AFTER he gave up his Cabinet posts, Vice President Jejomar Binay’s scathing attack against the Aquino administration the other day was expected. That was his first press conference after the resignation and he obviously wanted to get a good impression from the opposition who might still be wary of his political allegiance. What I didn’t expect was President Noynoy Aquino’s reaction.
Binay, who is facing corruption charges, described the Aquino administration as “manhid, palpak” (dense and a failure). I say that is the only quotable phrase in his press statement because virtually all of his criticisms are mere repetitions of what have already been hurled at Malacañang in the past several months and when he was still with the Cabinet.
The VP is a Johnny-come-lately in the opposition because, for the longest time, he followed the “namamangka sa dalalwang ilong” strategy. He sought to ingratiate himself to President Noynoy Aquino and his supporters while identifying himself with the opposition. He was in the Cabinet but led the opposition United Nationalist Alliance (UNA).
In a way, that strategy partly saved his skin when allegations of corruption surfaced against him. The allegations tackled by the Senate Blue Ribbon subcommittee in its probe on the VP had many loose ends. I was particularly interested in the ownership of the so-called “Hacienda Binay” in Batangas and the whereabouts of the people who allegedly were entrusted with the VP’s “ill-gotten” wealth. The National Bureau of Investigation (NBI) could have gotten deeper into that but refused to touch those allegations.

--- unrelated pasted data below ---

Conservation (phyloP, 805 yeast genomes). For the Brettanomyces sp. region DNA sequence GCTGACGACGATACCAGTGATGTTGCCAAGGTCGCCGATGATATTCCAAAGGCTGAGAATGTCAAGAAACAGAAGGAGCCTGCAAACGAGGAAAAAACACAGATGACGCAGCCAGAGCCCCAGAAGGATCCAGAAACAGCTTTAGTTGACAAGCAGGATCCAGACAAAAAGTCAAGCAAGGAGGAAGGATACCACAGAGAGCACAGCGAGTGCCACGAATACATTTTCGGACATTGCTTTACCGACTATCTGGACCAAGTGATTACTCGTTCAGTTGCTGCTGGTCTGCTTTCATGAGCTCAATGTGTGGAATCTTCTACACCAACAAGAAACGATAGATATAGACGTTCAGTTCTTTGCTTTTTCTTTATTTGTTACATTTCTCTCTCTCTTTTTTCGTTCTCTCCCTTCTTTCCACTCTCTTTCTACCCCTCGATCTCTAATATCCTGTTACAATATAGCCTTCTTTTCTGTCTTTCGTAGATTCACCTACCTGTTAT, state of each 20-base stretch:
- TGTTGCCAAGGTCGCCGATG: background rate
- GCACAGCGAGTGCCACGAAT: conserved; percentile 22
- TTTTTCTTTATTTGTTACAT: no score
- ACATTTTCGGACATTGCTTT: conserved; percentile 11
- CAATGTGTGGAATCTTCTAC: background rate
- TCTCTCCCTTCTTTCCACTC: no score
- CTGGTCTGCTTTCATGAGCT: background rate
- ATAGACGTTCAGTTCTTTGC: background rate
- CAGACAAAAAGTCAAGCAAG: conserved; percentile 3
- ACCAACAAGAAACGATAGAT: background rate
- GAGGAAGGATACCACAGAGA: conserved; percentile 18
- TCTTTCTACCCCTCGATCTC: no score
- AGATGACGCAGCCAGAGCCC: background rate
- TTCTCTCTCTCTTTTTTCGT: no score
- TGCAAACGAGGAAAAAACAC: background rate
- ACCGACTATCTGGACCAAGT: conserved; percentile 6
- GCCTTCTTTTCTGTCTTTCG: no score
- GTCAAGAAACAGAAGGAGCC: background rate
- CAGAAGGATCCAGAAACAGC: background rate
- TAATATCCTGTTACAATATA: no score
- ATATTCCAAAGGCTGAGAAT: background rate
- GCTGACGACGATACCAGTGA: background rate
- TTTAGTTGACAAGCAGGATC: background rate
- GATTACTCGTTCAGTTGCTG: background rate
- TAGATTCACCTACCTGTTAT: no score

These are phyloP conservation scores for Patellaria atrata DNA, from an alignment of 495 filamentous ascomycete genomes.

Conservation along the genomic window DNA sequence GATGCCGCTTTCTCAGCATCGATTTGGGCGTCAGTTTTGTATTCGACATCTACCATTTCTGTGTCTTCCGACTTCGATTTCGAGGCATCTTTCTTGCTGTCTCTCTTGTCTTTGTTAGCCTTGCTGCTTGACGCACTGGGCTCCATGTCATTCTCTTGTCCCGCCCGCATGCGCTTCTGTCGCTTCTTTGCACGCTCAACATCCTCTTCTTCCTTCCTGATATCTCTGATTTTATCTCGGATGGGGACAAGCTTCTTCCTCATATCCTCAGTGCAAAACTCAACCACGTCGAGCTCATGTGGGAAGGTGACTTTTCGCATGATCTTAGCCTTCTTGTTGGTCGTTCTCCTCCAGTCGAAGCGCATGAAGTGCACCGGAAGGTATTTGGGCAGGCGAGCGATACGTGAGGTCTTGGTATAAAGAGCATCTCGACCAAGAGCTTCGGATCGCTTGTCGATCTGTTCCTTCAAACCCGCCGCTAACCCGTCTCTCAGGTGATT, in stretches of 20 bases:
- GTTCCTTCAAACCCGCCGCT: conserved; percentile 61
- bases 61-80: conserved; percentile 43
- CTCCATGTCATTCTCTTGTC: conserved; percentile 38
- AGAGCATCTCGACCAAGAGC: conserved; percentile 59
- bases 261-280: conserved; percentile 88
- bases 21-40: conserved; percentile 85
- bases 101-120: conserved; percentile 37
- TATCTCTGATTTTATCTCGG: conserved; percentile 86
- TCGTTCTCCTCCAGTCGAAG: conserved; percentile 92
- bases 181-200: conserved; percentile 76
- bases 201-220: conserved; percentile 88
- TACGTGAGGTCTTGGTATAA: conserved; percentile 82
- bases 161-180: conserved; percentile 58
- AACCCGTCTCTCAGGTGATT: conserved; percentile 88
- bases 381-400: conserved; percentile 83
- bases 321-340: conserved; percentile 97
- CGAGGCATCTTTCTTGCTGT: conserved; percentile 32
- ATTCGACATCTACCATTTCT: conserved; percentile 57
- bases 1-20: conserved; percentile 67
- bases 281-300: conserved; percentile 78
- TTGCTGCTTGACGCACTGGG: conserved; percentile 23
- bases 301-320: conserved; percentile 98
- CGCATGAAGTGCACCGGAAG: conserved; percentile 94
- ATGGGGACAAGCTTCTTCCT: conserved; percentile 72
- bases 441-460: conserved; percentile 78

At the height of the Senate investigation, I heard Justice Secretary Leila de Lima say that the Department of Justice would look into the allegations. Days later, the VP sought out the President and talked with him. Details of the meeting were not divulged but de Lima seemed to have later lost interest in the Binay case.
I therefore thought that even if the VP has resigned from his Cabinet posts and drew the line, his relationship with PNoy would remain civil. But apparently Binay misjudged PNoy’s nature. In his statement, Binay focused his verbal assault more on the Aquino administration in general and less on the President. Even then, PNoy took offense.
Aquino is descended from a landlord clan and is therefore a proud man. Thus, even if Binay didn’t focus his criticism on the President, the latter still felt he was the one targeted. Only a few days after Binay quit, a conflict has erupted. The President has questioned Binay’s motivation and promised to answer Binay’s claims “punto por punto.”
This is interesting because Binay’s offensive against the Aquino administration is being countered by the President, and things may turn ugly for the VP in the future. If their personal relation turns sour, the gloves will be off. This would not be good for Binay considering the many skeletons kept in his closet. Nothing will go in the way now of the investigation into the VP’s alleged shenanigans.
But I think that is a risk Binay has to take in his pursuit of his ambition to become president in 2016. He will continue the verbal assault and hope this will help him regain his ascendancy in the presidential race. In a way, his staunch critic, Sen. Antonio Trillanes IV, is right in describing this as a desperate move. Binay apparently thinks this would arrest the downslide in his rating.
I won’t say he is doing the correct thing. Only the results of the next Pulse Asia and Social Weather Stations surveys can say if his new strategy succeeded. (email@example.com)